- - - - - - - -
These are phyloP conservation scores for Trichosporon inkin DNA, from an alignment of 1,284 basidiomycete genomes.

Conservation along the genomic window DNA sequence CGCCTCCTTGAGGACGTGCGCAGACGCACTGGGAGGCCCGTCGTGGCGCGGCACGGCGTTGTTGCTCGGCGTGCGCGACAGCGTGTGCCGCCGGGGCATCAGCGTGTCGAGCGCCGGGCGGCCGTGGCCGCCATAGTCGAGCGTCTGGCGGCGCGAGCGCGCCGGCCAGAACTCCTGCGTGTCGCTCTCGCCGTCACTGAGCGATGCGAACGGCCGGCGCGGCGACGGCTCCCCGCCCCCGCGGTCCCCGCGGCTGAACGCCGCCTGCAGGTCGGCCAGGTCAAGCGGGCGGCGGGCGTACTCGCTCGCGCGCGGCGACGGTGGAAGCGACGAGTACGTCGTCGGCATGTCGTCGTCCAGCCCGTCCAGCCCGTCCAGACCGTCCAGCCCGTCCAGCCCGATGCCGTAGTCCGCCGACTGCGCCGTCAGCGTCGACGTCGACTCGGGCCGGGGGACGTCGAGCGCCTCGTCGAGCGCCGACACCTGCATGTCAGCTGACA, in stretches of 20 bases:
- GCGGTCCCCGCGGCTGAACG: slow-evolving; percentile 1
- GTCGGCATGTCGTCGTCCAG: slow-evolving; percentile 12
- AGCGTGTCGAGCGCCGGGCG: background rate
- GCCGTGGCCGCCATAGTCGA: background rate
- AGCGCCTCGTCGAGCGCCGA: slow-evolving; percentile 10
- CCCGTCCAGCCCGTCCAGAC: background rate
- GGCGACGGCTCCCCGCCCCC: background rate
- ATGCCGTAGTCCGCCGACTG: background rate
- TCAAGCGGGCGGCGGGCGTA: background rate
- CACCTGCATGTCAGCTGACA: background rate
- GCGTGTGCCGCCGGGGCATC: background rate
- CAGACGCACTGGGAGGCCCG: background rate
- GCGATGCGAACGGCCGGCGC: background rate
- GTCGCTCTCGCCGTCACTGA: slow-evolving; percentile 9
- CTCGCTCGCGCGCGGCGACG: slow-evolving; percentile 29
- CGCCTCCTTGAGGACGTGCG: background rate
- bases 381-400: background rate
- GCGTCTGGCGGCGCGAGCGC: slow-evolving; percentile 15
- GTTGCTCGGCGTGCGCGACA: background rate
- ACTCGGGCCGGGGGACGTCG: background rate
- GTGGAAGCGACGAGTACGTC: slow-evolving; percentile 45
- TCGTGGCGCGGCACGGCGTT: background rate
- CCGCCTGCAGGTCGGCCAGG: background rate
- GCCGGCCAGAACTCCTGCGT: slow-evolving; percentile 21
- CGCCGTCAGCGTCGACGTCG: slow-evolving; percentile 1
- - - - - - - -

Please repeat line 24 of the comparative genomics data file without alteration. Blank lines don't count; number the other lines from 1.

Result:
- TCGTGGCGCGGCACGGCGTT: background rate